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Lethbridge Herald Newspaper Archives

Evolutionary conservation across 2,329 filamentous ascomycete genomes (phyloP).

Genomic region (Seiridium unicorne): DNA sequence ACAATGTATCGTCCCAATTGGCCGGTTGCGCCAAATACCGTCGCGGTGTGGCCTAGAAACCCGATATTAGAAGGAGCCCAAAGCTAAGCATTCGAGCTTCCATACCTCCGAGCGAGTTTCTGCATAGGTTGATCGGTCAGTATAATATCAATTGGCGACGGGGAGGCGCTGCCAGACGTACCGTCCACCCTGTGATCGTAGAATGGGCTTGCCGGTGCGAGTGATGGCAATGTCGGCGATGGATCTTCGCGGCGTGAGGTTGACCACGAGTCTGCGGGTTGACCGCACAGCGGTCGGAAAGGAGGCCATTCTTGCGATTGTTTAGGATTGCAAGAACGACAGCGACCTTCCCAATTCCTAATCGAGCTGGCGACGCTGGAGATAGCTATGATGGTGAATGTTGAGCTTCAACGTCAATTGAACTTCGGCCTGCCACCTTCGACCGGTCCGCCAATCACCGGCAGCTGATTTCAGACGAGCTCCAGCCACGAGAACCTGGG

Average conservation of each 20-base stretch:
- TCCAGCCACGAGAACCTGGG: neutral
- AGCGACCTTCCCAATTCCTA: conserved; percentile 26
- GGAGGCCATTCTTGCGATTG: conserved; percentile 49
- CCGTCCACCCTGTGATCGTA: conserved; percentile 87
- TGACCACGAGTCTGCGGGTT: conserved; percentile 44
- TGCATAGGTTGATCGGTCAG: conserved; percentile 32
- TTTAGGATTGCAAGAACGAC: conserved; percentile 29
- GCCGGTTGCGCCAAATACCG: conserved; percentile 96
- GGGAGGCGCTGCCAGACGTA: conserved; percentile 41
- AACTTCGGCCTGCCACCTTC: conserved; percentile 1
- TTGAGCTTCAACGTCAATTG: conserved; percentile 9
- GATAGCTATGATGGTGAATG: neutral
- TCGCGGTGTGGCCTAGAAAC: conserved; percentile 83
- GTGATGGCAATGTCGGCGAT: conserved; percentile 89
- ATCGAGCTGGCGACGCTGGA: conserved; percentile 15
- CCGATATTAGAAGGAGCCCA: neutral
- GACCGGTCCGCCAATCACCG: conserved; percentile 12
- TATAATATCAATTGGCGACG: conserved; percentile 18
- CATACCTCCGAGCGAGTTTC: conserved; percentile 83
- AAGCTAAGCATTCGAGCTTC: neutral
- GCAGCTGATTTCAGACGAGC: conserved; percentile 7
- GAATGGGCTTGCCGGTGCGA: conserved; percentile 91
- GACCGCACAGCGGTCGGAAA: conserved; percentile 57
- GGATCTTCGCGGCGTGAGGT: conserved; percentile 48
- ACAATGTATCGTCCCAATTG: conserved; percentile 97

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Lethbridge Herald, The (Newspaper) - April 27, 1974, Lethbridge, Alberta 18 LETHBRIDGE HERALD Saturday, April 27, 1974 Liberal MP behind move for new political party OTTAWA (CP) There is a movement afoot to form a new federal political party and Stan Schumacher (PC says an unnamed Liberal MP "started the whole thing." What has been widely ru- mored as a split of western Progressive Conservatives from their party "is really a potential regrouping of Conservatives and he said in an interview yesterday. Mr. Schumacher said dis- cussions among small groups of MPs indicate that if such a party is formed, it will be a "western-based national party, but not a separatist, kooky conservative thing." Whether the idea goes any further than preliminary dis- cussions held since last fall may depend on whether an election is called in the next few weeks, he said. Conservatives considering the new group would not jeopardize their party by walking out with a possible election just around the corner. "There's dissatisfaction in the Liberal and Conservative parties under the present situation, but that could change with an election or the party policies could change." If the idea goes through, "we could realistically expect about 12 to 15 MPs to join, most of them Mr. Schumacher said. 'Surely by this time next year, something should have happened." The idea around which some Liberals and Conservatives may be congregating seems to be mainly of interest to westerners who feel outside the mainstream of their parties. But Mr. Schumacher said "at least one Liberal from Ontario and a couple of Conservatives from the Atlantic provinces are inter- ested." He would not say if the Lib- eral MP who first raised the idea is from the West. Partici- pation of a Liberal is essential to the development of the idea, Mr. Schumacher said. "I'd be hesitant if I thought there were no Liberals in- volved. It has to be apparent that there's influential Liberals supporting this to get credibility." A government spokesman said he doubts any members of the Liberal party are involved and "anyway, it all sounds like a bunch of rumors to me." One MP who has been men- tioned consistently in talk of a new party is maverick Con- servative Jack Horner (Crow- r AND ZODIAC STUDIOS IN CONCERT featuring FASHIONS by SWEET SIXTEEN Downtown and College Mall and STATUTORY GRAPE 2 Performances Only Tuesday and Wednesday. April 30 and May 1 8 p.m. ATES MEMORIAL CENTRE Tickets and S3.00 available at: Sweet Sixteen Statutory Grape Leister'a Doug's Music and Sports Provincial Residential Workshops RED DEER COLLEGE commencing July 1 st. A wonderful way to advance your musical education, whether you direct, teach, sing or play an instrument. Our 16th annual summer workshop this year in Red Deer with three two- week sessions. Complete dormitory supervision for each session. Junior. July 1st 1O 14jh Green Band Gold Band Grade 7 and 8 sludenis or one or two years playing experience Junior String Orchestra (-our to b years' playing expor.ence Junior Chorus Ages 1 1 lo 1 3 years SESSION II Intermediate July Iblh to 28th Red Band Blue Band Grade 9 and 10 students or three to (our years playing experience Symphony Orchestra hve to rj years playing experience Stage Band By special audition, (or musicians. age 16 and over Band Directors Clinic SESSION 411 Senior July io Aunusl 1 i Concert Band Grade 1 1 and students or 4 or more years' playing experience Symphony Orchestra Minimum b years playing experience Girls' Chorus Mixed Chorus 1 4 years and up APPLICATION DEADLINE. MAY 1st. Brochure and application forms Irom CULTURAL DEVELOPMENT DEPARTMENT OF CUITURE YOUTH AND RECREATION GOVERNMENT OF ALBERTA 111H FLOOR. CN TOWER EDMONTON WRITE TODAY OR PHONE 424-7327 f-ee per session S'JOUO Out ol province S 1 00 00 CULTURE, YOUTH AND RECREATION GOVERNMENT OF ALBERTA Rum running days of 20s recalled Colorful site The Bluenose II, a 143-foot sailing schooner owned by the province of Nova Scotia ties up at the Maine Avenue wharf in Washington Friday. The Washington Monument towers over the ship with the Bureau of Engraving and Printing visible between the ship and the monument. War crimes prisoner Hess release favored by some New York Times Service BERLIN A state of publicity has been stirred here and in Britain over the fate of Rudolf Hess, the last Allied war crimes prisoner, who marked his 80th birthday on Friday in solitary confinement at Spandau Prison. But western officials, most of whom favor clemency for the old man, said they expected the sudden show of interest would only serve to strengthen the Russians' determination to hold the Nazi leader in the four power prison until he dies. Hess was deputy to Adolf Hitler until May" 10, 1941, when, in the middle of World War II, he flew to England on a fruitless peace mission. He has been in jail ever since. A former American Governor of Spandau has violated an agreement on absolute secrecy about all that passes at the prison, in West Berlin's British sector. To write about the Nazi leader. Excerpts from the book by Eugene K. Bird, a retired United States Army Colonel, began appearing this month (April) in Der Spiegel, the West German news magazine, and in German newspapers. PUBLIC PLEAS Their appearance coincided with public pleas for Hess's release in London newspapers by Lord Chalfont, a minister of state in the former labor cabinet, and by A. J. P. Taylor, the British historian. Bird's book, titled "Prisoner No. 7" for the numeral by which Hess is known in the prison, is scheduled to appear in England and in Germany later this month. An American edition, by Viking Press, is scheduled for May. Six other major Nazis who were sent to Spandau by the Nuremberg War Crimes Tribunal in 1946 have since been released. Some, such as Albert Speer, Hitler's armaments minister, served their full time; others, sentenced to a life term like Hess, were freed with the RUDOLF HESS consent of the Soviet Union because of ill health. But the Russians have rejected all appeals for clemency for Hess. Evidently considering him a living symbol of victory over Nazi germany. They have also indicated they wish to keep their share of four power rights in West Berlin by maintaining a military presence at the prison. The four wartime allies take turns each month in sending a detail of 45 soldiers to guard the Spandau complex. ONLY PRISONER The a year it costs to run the 600-cell institution, where Hess is the only ORGAN RECITAL Mon., April 29 p.m. Trinity United Church 220 20 St. Fort Macieod Barry Waterlow Organist At The HAMMOND "H" CONSOLE Sponsored by THE PIANO CENTRE 313 7th St. S., Lethbridge Phone 328-2663 Admission Charge Everyone Welcome prisoner, is paid by the West German government. Bird, in a telephone interview, said he had originally planned to postpone publication of his book until after Hess's death or his release. But he changed his mind, he said, because he felt "somebody should speak up for the man." The American served on the prison staff from 1964 to 1972 when he was removed for breaking regulations by taking a tape recorder and film cameras into the building to interview Hess. Bird said he felt it was a duty to history to record the Nazi aide's life. He said his book was "the story of a man who helped start a war, then tried in vain to stop it and now lives in virtual solitary confinement." As described by Bird, Hess is made to follow a daily routine that is strict but without physical hardships. "The worst part is being alone all the he told the American. He rises at a.m., does an hour of calisthenics and then has breakfast in his cell. Normally he is allowed only the use of a spoon, but he is given a knife to butter his bread if a guard is present. After cleaning his cell and making his bed, Hess sets out for an hour's march through the prison yard, generally making 28 rounds. He has refused to work in the tree- lined yard because he says, such work is but he has taken to feeding and watching birds. Every time he re-enters the prison building officials search him. Hess has lunch in the cell, like all meals at and can take an hour's rest afterward. He spends more time in the yard in the afternoon and has his evening meal at 5 p.m. Later he has several hours to read in the library of more than volumes put at his disposal. At 10 p.m. he must hand over his reading glasses and the lights are turned off. REPORTS ON CRIME DETROIT (AP) Almost 80 per cent of businesses in Detroit were burgled or robbed in 1972, says a million survey commissioned by a U.S. justice department agency. Many of the crimes were unreported, the report says., The survey, based on interviews conducted by census takers, says there were serious crimes during 1972 in Detroit, while police recorded only By RORIE SMITH CP Correspondent TRURO, N.S. (CP) In 1925 they were selling Black Diamond rum in Jamaica for 17 cents a five-gallon keg and this was the basis of Laurie Spears' decision to become a rum-runner. There was prohibition in much of North America and Nova Scotia was governed by the Temperance Act of 1918. So he shipped up 600 kegs of rum an average trip for a gallon or a keg. Laurie would stand his three-masted schooner Beat- rice off the Nova Scotia coast to await the arrival of the "locals" in their small boats to collect the illicit liquor while the schooner's hands kept an eye peeled for the po- lice. He retired from rum-run- ning in 1933 after an eight- Oil firms cut gas credit-card LOS ANGELES (AP) With profits booming and supplies short, U.S. oil companies are cutting the credit card agreements that helped make "go now pay later" the call of the road. The bank type credit card is flatly rejected at many gas pumps, and paying for motel rooms, dinner or rental cars with gasoline credit cards is getting harder. At the same time, the oil companies are slimming down their own accounts. "We're not aggressively going for new credit card said an Atlantic Richfield spokesman, while an Exxon official said his company's credit rating requirements "are more restrictive today than they were two years ago." A Shell official said card renewals will no longer be automatic for customers who have a history of difficulty in paying or who use their cards infrequently. "Costs and marketing conditions have changed said a Shell spokesman in Houston, Tex. "We don't have to work quite as hard at selling gasoline." By restricting credit cards the oil companies may also save money. Though the finances of credit card operations are secret, it is known that all major oil company credit card divisions lose money because of bad debts, card theft and service charges. Atlantic Richfield stations across the United States will stop accepting American Express, Bankamericard and Master Charge credit cards next month. Shell's agreement with Master Charge ends May 1. Texaco cards no longer pay the bill at Hertz Rent-A-Car and at several motel chains, and Shell and Mobil say they plan to end similar agreements- Like Texaco, they cite high administrative costs. PACKS A WALLOP The strongest commercially sold alcoholic drink is Polish White Spirit, which is 160 proof. year career that began the day he returned home to Triiro from the United States to find there was a big de- mand for rum. He recalled the heady days of smuggling in an interview on his 70th birthday. EVER GOT CAUGHT It was on land that one of the crowning escapades of his career occurred. "We had some liquor down at Tantallon but we couldn't get it through to Truro. We had to come through Halifax so we bought an old hearse. "I dressed up as a minister, we got hold of a couple of mourning cars and drove right through. "I was sitting up front and the police never stopped us. (L. H.) Nicholson, he was the deputy commissioner of the Nova Scotia police, even sa- luted us." He never got caught bring- ing in liquor himself although he was aboard one boat that did get nabbed. "A cutter came out of the cove at Tantallon. They fired a machine-gun right across our bows: took the works." But Mr. Spears said it was relatively easy to elude the police. On leaving Jamaica, a smuggler only had to have his hatches sealed after giving a false destination. That meant that the boats could call at a Nova Scotia port and claim they were in transit. As long as the hatches re- mained sealed there was nothing customs officials could do. POTATO BALLAST When a transgressor was caught, the cargo was con- fiscated, the smuggler fined and the boat sold at public auction. Of course, often the rum- runner would show up at the auction and buy back his boat. Kingston was a small fish- ing village in the late 1920s and "we'd take seed potatoes down with us as ballast and sell them off when we got there." The rum-runners had ship- to-shore radios even before the police could afford them and by 1927 had powerful die- sel engines. They could also afford to live well aboard ship. "We had the best of every- thing. We had the best cook money could buy and there was always a ladle of rum that anyone could help themselves from." CPAir adds new daily trip OTTAWA (CP) CP Aii will add a third daily flight tc its Ottawa Vancouver service starting April 28, the airline announced today. The additional flight wil add 200 seats to the service linking the capital will Toronto, Winnipeg. Calgarj and Edmonton. The dailj evening flight from Ottawa will stop in Toronto and thei go directly to Vancouver. CP Air provides the onl; service between Canada am the Orient. The new flight wil provide connections with thi three weekly departures fron Vancouver to Tokyo and Honj Kong. Disneyland, Grand Canyon. May 11, from 16 days transportation and accommodation. Reno, San Francisco Fisherman's Whaii, Hollywood, Knotts Berry Farm. Disneyland. Palm Springs. Grand Canyon and Las Vegas. Expo Bob Spwclal, Mty 25th, 5 dayi Expo 3rd, 5 Tour. Junt 27 days, transportation and accommodation. Washington. D.C., Cape Kennedy Space Centre, Coco Beach. Fort Lauderdale, Miami Beach, Walt Disney World, Pensacola, Nassau in the Bahamas, Orleans. El Paso. Texas. Juarez, Mexico, Phoenix, Las Vegas and Expo 74 Spokane (2 Expo Krlt Krlttottarion Special, June 19th Sdayl, Expo Harry Btlafontt Special June 27th, S days Expo Liberate Special. July 1st, 5 Eastern Canada Tour. July 7th, 23 days, as lew as Montreal, Quebec City, Prince Edward Island. Halifax, Ottawa, Toronto, Niagara Falls. Expo MornionTsbernacto Choir Special. July 15th, S days Expo Jack Denny Special, July 2Sth, t days Disneyland and Expo Tour, August 1st. 17 days Eastern Canada Autumn Leaves Tour, Oct. 1st. 23 days, as low as...................................... 1O35 Prince Edward Island, Halifax. Ottawa. Toronto and many more. NORTHERN BUS TOURS LETHBRIDGE, AUTA. PHONE 327-3536 329-4474 ;